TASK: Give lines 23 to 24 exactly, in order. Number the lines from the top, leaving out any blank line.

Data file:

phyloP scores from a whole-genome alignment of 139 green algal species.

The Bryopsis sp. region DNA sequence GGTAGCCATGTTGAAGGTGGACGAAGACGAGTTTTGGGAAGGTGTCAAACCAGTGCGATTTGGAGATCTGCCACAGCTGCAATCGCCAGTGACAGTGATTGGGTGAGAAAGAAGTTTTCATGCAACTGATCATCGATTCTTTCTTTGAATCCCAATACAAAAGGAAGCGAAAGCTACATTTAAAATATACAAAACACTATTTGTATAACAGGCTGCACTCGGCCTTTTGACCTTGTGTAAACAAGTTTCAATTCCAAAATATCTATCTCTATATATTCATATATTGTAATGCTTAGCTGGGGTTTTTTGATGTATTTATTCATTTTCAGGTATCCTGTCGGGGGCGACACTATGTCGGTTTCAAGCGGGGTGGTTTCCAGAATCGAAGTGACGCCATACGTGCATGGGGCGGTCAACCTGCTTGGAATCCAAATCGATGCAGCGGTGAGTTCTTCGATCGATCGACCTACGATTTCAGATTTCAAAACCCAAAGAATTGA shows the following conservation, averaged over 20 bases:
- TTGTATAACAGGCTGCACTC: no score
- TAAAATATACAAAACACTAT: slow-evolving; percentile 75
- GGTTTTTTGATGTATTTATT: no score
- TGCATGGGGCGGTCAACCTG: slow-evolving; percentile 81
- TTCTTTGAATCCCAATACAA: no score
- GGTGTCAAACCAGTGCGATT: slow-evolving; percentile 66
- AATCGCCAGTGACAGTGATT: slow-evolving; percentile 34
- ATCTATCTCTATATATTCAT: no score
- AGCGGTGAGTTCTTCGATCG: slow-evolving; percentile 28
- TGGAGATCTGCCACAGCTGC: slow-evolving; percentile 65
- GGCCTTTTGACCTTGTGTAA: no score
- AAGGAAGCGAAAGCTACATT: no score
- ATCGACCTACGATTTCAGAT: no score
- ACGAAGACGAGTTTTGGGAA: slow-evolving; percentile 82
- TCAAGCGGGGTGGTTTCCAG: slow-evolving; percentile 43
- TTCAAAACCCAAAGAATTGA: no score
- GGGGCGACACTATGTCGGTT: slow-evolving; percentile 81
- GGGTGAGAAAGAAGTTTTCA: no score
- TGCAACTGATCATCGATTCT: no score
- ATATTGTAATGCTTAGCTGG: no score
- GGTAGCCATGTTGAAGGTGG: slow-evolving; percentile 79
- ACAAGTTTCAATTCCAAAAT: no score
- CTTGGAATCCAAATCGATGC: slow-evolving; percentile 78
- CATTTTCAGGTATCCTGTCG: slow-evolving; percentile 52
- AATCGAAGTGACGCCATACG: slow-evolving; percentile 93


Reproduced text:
- GGTAGCCATGTTGAAGGTGG: slow-evolving; percentile 79
- ACAAGTTTCAATTCCAAAAT: no score